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Where are the caregivers?

On 24 September 2015 the Social Development Minister Anne Tolley released an interim report from an independent expert panel which shows that the Child, Youth and Family system is not delivering effectively for vulnerable children and young people in New Zealand.

One of the many concerns highlighted in the report is the urgent need for a wider, higher quality pool of caregivers. Children and young people interviewed by the panel advised that the current system often did not provide them with the nurturing and love they required. They felt that many caregivers were simply providing them with food, shelter and supervision – but they wanted an environment where they could learn, grow and heal. All of them said they craved to be loved, and to belong and be part of a family who would bring out the best in them.

While the report did not explain in detail why the current caregiving pool is so narrow and of such low quality, anecdotally I believe one of the reasons it has narrowed and caregivers don't care and love foster children as they used too, is because Christians who have traditionally put their hand up to adopt and foster children are decreasing in number and now are less inclined to foster. One of the reasons for this, is that mainstream churches have been relatively unsuccessful in bringing Maori into their midst so there is an increasing cultural disconnect between those in the church and the majority of the children who need foster parents, which makes it more difficult for Christians to consider the possibility of fostering.

However, as Mrs Tolley so rightly pointed out, "The whole country has to take ownership of this situation. We cannot say that these children are someone else's problem."This is even truer for Christians, because God has commanded us to protect and care for orphans and widows and I would include in that mix vulnerable, neglected and abused children (Psalm 82:3).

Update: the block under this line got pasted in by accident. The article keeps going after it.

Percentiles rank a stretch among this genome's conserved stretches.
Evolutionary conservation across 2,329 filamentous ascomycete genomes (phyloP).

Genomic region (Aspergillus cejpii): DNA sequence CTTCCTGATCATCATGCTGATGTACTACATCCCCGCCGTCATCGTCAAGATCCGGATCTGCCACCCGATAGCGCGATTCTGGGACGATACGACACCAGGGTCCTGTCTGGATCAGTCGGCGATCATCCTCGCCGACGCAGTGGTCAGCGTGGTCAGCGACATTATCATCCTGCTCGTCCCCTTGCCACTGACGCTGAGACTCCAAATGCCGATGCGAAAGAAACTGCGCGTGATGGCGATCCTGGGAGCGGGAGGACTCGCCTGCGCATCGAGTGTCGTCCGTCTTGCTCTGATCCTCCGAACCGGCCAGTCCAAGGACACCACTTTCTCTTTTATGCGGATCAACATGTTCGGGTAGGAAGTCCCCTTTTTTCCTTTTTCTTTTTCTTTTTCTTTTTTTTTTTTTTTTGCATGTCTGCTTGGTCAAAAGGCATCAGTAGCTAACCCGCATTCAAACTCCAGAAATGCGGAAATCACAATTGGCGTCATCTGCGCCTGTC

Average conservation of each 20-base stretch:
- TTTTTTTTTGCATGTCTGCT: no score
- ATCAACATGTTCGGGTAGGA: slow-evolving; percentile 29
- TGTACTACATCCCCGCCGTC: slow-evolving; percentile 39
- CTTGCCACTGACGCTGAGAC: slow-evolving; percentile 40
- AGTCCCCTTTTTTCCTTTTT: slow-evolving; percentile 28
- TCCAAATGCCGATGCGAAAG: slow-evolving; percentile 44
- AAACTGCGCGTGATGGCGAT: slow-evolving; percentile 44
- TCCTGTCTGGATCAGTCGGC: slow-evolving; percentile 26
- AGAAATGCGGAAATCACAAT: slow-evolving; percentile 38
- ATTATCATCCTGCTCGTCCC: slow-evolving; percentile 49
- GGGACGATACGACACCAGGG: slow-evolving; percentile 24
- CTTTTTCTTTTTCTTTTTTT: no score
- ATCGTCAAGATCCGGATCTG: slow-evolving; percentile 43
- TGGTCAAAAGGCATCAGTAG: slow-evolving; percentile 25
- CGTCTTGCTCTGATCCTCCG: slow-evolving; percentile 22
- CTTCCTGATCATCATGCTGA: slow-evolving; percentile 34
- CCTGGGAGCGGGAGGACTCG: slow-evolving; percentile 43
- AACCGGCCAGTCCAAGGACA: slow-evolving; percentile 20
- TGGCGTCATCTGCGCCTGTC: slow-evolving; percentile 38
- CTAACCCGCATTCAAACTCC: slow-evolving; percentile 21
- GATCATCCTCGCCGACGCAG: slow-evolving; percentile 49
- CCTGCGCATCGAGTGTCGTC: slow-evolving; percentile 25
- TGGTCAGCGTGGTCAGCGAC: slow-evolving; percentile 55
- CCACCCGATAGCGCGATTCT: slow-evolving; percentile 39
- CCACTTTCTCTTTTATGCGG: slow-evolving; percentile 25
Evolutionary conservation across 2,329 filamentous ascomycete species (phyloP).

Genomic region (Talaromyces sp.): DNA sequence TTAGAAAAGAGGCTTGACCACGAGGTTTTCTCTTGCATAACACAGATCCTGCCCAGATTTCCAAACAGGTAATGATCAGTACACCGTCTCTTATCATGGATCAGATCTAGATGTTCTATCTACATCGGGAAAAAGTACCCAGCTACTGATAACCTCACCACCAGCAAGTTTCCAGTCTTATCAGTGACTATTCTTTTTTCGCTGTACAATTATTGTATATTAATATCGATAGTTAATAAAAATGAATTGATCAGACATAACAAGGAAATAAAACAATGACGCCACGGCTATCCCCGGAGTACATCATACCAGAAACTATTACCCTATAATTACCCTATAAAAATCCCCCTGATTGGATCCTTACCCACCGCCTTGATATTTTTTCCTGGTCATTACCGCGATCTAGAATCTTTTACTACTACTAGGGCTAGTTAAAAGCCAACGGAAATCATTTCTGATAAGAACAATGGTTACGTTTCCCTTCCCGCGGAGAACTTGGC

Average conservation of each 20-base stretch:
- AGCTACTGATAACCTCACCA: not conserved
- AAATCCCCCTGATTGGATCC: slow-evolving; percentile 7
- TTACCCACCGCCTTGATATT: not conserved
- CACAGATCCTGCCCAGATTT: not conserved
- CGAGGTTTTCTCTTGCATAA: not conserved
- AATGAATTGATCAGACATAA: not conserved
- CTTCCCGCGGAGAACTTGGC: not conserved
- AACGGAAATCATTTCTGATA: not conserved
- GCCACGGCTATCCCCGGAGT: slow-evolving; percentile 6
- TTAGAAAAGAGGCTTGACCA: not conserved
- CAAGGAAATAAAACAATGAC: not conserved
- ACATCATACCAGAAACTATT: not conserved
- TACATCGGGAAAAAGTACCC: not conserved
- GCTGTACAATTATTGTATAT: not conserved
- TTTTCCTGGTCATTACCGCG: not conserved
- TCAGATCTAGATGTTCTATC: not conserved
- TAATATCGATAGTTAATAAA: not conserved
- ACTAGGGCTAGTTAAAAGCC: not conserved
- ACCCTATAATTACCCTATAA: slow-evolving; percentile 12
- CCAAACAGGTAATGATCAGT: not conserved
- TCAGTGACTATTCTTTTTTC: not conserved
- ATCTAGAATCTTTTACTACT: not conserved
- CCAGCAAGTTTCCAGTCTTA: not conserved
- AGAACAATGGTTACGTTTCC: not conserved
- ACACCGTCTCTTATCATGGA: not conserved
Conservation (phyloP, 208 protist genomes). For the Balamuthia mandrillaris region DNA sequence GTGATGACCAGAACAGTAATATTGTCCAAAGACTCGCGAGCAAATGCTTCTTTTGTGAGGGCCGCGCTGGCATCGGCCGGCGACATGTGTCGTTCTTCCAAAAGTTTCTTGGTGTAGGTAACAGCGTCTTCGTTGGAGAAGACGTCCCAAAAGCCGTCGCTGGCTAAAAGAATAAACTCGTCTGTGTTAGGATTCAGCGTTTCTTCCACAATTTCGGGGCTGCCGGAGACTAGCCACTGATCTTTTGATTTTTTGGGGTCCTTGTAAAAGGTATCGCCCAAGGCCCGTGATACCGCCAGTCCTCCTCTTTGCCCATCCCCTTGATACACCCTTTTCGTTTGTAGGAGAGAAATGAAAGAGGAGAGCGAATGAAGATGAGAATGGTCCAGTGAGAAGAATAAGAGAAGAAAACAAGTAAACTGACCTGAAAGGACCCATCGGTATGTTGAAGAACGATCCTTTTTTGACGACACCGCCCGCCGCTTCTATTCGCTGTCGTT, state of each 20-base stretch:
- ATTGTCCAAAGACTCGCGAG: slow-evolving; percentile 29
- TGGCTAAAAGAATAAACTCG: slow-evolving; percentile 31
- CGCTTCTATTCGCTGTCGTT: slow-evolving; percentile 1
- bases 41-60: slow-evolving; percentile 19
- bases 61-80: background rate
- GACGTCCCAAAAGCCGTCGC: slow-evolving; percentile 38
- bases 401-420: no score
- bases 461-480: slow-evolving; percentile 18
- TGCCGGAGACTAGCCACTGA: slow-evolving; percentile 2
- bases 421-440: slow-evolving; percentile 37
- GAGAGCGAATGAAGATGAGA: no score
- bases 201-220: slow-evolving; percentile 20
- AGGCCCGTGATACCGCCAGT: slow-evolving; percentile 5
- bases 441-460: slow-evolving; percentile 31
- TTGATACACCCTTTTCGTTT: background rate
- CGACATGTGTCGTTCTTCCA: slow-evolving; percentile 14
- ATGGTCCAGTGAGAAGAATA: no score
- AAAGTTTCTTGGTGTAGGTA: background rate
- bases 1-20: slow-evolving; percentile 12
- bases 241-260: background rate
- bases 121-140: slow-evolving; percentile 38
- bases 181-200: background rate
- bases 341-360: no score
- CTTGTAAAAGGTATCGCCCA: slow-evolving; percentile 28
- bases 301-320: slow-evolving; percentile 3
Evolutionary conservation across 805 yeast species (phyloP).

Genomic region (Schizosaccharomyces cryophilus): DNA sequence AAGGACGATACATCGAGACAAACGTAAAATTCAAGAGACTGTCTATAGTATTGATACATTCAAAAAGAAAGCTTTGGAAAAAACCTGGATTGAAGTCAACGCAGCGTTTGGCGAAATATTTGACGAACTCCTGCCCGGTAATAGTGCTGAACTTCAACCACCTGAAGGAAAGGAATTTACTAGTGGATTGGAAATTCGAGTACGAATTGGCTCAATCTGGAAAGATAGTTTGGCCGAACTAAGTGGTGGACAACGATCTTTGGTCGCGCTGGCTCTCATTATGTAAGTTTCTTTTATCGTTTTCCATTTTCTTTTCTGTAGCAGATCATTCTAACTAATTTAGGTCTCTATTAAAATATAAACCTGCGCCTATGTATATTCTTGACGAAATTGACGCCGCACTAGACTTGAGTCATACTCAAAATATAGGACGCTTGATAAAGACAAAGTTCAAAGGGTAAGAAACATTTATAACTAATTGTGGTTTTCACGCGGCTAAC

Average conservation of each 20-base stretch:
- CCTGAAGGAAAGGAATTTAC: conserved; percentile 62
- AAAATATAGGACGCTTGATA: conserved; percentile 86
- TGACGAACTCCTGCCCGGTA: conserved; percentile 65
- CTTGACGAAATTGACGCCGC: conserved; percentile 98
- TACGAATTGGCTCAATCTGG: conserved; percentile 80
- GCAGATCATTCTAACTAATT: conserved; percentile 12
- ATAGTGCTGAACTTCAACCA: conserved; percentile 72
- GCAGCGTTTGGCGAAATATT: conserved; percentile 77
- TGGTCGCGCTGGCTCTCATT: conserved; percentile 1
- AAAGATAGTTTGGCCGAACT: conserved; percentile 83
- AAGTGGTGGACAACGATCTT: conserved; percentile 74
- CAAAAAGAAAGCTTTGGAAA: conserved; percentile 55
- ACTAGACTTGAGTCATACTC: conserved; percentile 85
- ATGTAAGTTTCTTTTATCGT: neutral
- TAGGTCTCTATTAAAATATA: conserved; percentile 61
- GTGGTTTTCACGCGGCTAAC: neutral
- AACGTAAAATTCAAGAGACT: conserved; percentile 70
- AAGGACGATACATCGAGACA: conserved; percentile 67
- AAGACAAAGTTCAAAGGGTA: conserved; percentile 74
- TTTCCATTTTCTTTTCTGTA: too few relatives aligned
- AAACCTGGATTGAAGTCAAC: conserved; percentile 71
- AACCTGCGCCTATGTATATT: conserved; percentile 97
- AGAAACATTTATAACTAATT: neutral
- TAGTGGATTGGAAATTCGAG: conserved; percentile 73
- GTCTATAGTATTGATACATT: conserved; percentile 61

When God gave the Law to Moses and the Israelites, He gave instructions for how to treat the orphans and widows among them—with harsh consequences promised if they failed in their responsibility (see Exodus 22:22–23). In the New Testament, James says that taking care of the needs of orphans and widows is part of religion "pure and faultless" (James 1:27). Caring for those in distress is not optional for followers of Christ.If the Spirit is in us, then the natural outworking of that should be a deep love for the most vulnerable.

However, we should not view caring for orphans and widows as simply a command from God we must fulfill "or else." There is tremendous blessing in practically serving and standing up for those who are at risk. In considering what our own attitude should be towards at risk children, it's helpful to remember that all of us were once orphans, spiritually speaking, but we were adopted into God's family through Jesus Christ (Ephesians 1:3–7). Just as it was God's pleasure to do this for each of us, it is our joy and privilege to partner with God in loving, serving, and protecting the at risk children in our communities.There is no many way of doing this than offering them a loving Christian home.

Can I encourage you all to read the interim report on CYFS, and to ask the question can I do more to help children at risk in our community? Is God calling me to be a caregiver? Personally, I think there is no higher calling than fostering because God has a special place in his heart for children, and those who sacrifice to safeguard and care for them .Let Christians again be a light in our community and country in this area.


We love, because he first loved us. 1 John 4:19


 

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